A primary purpose of estate planning is to determine what a child will inherit (if anything) upon a parent’s death. But what about a gift given during the parent’s life? Is it an advance on the child’s inheritance, like putting it on the child’s tab until the trust is cashed out? Or is the gift in addition to anything the child will get upon the parent’s death? The answer in California depends on the parent’s intent when the gift was made – more specifically, whether the parent wanted it to be an advance. The problem is determining the parent’s intent after death.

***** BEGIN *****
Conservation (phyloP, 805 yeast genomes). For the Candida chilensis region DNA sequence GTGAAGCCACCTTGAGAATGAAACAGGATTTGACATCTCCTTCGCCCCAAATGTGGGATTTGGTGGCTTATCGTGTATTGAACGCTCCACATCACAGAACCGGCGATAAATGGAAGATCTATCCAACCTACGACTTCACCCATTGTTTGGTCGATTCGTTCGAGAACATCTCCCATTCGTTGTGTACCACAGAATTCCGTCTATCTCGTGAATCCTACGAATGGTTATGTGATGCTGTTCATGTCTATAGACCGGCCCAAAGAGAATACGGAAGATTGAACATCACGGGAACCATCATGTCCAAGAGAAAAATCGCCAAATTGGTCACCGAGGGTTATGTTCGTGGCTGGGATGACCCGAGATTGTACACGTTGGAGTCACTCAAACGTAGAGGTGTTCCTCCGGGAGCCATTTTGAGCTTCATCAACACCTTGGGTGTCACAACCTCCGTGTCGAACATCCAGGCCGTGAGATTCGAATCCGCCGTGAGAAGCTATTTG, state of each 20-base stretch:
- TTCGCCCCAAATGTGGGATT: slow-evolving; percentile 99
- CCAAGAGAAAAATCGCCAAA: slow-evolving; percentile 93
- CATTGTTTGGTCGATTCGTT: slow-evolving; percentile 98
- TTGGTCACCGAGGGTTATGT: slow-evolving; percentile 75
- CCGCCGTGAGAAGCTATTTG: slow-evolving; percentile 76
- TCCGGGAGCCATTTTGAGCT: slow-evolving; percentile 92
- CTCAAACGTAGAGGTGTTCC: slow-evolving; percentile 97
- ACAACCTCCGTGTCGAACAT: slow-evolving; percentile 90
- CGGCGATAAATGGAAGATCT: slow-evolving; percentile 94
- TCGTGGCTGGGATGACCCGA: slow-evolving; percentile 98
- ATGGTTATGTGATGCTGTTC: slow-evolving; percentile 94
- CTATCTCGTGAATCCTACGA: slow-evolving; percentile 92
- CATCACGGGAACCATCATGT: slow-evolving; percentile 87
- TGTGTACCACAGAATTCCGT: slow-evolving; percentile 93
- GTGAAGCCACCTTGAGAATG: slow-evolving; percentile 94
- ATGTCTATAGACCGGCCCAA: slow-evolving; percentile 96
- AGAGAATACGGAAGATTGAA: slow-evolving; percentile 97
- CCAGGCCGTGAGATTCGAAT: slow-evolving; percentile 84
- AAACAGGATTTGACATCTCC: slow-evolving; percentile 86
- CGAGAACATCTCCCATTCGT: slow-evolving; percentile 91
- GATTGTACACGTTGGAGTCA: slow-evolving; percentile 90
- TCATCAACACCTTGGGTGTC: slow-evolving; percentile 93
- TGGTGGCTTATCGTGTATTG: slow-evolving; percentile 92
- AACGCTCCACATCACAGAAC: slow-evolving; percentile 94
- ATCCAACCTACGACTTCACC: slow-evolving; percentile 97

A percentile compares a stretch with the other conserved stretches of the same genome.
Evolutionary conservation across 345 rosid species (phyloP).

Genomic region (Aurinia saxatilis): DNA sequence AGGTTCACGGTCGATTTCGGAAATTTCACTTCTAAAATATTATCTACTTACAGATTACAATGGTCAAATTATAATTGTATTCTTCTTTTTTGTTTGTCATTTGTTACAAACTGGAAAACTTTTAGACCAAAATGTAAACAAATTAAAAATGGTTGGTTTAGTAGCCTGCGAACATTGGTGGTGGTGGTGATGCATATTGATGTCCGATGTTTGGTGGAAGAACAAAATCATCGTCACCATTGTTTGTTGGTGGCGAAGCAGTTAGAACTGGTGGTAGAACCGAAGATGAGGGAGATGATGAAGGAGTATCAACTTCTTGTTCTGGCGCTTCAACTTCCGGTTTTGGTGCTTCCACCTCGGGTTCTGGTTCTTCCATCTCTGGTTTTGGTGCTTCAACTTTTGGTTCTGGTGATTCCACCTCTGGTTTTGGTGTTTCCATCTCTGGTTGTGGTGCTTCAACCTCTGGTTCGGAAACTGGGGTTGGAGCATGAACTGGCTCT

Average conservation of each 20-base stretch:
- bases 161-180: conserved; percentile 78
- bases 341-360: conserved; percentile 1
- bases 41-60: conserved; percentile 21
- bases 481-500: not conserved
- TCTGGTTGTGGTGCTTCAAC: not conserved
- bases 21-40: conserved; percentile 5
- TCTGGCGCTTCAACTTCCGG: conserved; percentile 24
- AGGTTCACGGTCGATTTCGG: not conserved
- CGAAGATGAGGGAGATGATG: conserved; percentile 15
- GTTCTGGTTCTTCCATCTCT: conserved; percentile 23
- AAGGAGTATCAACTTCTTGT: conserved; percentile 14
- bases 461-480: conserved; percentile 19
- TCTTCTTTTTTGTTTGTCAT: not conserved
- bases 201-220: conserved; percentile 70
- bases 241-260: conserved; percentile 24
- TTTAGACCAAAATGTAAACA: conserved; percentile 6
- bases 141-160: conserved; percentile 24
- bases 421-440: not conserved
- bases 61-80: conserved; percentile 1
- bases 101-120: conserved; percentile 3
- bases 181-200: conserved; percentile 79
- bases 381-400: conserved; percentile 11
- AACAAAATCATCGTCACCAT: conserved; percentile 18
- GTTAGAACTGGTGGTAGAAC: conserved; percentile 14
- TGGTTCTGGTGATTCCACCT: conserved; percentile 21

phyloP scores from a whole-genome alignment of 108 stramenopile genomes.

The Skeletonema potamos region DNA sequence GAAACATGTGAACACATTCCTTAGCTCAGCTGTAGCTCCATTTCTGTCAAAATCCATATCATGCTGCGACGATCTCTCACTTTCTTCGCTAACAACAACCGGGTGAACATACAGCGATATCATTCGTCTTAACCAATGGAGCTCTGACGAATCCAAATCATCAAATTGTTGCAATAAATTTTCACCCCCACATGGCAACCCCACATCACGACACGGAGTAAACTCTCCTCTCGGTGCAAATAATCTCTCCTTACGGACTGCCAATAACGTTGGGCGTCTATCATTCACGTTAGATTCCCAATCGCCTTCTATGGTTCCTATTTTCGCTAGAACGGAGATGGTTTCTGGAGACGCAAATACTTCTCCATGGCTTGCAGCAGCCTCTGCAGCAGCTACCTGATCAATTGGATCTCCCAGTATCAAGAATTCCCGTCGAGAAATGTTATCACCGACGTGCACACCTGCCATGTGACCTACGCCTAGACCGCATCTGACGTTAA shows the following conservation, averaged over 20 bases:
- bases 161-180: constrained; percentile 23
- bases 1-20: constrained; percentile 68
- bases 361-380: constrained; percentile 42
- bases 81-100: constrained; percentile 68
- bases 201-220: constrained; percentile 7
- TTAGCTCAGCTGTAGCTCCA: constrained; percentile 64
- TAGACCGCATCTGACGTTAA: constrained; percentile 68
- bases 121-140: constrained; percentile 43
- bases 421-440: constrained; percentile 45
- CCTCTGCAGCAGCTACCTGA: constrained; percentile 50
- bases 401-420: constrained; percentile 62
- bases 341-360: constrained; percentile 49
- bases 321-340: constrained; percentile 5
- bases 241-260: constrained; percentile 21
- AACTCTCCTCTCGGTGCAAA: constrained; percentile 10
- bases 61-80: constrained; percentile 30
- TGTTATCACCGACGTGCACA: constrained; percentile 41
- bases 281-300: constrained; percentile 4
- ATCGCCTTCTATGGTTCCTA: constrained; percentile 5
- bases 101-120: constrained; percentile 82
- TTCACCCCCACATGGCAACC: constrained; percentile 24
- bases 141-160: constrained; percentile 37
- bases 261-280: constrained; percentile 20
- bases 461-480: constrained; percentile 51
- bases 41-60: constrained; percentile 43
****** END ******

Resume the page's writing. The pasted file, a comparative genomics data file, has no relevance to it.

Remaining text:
California Probate Code section 21135 describes the circumstances under which a lifetime gift will be considered an advancement against a beneficiary’s inheritance. In Sachs v. Sachs (2020) 44 Cal.App.5th 59, the Court of Appeal examined Section 21135 and concluded that a parent’s written records of lifetime gifts established them as an advancement against a child’s inheritance. This opinion provides guidance to parents who make gifts and to siblings in conflict over them.